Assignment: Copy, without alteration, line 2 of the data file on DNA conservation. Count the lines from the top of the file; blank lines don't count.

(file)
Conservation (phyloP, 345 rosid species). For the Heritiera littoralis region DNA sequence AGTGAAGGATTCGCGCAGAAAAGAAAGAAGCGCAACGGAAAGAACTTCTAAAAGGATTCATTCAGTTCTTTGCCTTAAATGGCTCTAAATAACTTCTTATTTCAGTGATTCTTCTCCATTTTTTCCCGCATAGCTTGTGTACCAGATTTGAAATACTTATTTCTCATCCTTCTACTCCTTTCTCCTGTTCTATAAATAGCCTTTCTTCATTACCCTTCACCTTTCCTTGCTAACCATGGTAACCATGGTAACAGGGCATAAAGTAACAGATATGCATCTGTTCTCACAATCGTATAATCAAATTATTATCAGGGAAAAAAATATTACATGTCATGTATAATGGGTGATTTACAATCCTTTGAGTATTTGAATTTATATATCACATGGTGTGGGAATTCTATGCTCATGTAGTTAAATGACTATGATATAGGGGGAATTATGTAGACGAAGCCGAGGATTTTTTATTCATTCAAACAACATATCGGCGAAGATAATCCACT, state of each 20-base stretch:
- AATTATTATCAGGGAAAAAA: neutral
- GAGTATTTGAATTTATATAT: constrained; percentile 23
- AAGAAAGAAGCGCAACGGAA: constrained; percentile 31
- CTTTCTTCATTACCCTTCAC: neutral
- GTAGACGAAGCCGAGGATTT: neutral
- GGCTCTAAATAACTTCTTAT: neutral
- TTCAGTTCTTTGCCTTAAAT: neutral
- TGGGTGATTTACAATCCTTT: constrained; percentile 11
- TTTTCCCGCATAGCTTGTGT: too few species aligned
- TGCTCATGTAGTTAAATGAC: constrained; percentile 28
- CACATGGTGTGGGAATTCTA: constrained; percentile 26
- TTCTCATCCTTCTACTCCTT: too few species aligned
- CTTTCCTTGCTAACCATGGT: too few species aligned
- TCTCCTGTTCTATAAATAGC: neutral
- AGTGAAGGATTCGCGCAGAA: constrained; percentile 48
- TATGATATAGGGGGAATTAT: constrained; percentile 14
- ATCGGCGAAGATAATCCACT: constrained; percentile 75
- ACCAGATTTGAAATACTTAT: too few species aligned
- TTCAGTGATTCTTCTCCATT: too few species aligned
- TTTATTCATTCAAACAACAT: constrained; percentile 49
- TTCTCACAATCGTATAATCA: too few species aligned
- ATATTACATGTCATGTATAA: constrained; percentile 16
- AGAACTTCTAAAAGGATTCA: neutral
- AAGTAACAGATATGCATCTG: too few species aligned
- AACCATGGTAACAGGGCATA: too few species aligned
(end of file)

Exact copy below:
- AATTATTATCAGGGAAAAAA: neutral